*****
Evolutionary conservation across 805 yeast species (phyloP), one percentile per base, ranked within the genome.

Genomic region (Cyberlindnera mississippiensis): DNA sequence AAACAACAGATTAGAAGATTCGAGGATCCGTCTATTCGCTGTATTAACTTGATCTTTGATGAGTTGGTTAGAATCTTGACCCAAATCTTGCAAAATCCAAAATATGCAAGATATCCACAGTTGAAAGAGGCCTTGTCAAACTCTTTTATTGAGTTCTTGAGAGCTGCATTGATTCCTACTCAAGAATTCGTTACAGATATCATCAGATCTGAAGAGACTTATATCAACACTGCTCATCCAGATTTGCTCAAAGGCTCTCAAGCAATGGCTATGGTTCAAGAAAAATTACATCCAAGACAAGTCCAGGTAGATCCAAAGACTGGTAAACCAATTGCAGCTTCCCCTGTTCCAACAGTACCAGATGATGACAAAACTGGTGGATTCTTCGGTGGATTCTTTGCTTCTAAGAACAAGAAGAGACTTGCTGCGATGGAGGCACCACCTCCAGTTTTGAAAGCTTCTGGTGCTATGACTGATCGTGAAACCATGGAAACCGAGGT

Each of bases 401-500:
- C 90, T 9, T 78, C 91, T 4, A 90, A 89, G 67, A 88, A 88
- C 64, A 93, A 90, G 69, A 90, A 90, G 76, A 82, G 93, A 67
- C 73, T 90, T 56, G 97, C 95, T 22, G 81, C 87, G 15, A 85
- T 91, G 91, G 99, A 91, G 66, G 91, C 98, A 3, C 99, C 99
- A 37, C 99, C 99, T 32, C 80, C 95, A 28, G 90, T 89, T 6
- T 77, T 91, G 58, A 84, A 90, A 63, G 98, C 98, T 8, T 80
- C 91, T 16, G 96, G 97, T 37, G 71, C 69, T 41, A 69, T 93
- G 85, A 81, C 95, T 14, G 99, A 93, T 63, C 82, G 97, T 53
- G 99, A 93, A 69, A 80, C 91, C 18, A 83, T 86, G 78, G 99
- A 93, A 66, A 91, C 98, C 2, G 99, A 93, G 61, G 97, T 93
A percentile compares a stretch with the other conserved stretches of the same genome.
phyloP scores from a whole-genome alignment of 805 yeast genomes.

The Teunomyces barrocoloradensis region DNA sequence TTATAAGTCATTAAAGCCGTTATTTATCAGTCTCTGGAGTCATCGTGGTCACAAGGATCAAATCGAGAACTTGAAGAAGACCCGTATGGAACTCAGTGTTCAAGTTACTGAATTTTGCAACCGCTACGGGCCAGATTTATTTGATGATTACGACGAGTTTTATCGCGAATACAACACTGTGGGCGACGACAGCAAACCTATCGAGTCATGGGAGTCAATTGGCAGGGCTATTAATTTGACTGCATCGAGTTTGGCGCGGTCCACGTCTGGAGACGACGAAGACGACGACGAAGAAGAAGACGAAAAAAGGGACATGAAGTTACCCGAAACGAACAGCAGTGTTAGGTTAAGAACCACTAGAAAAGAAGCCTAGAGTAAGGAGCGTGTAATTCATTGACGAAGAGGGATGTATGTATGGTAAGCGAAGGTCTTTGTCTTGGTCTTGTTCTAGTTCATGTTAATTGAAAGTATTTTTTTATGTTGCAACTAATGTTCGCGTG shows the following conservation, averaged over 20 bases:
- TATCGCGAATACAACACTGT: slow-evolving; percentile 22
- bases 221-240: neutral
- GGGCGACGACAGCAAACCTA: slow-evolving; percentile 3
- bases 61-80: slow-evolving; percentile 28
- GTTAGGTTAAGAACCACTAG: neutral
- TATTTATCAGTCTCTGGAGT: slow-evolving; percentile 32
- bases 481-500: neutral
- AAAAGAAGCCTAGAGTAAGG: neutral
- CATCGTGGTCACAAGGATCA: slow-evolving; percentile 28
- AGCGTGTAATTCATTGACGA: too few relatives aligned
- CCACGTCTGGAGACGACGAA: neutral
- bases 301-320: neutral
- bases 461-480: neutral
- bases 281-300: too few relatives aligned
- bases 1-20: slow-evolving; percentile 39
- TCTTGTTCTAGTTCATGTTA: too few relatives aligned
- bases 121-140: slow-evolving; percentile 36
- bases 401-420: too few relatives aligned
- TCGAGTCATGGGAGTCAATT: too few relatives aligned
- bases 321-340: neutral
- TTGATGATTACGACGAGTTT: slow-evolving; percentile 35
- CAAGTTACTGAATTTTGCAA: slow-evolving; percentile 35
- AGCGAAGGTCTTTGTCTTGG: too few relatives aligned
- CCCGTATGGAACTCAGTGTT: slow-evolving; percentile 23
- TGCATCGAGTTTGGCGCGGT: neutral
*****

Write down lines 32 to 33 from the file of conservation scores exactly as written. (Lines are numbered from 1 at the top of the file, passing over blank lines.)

- TCTTGTTCTAGTTCATGTTA: too few relatives aligned
- bases 121-140: slow-evolving; percentile 36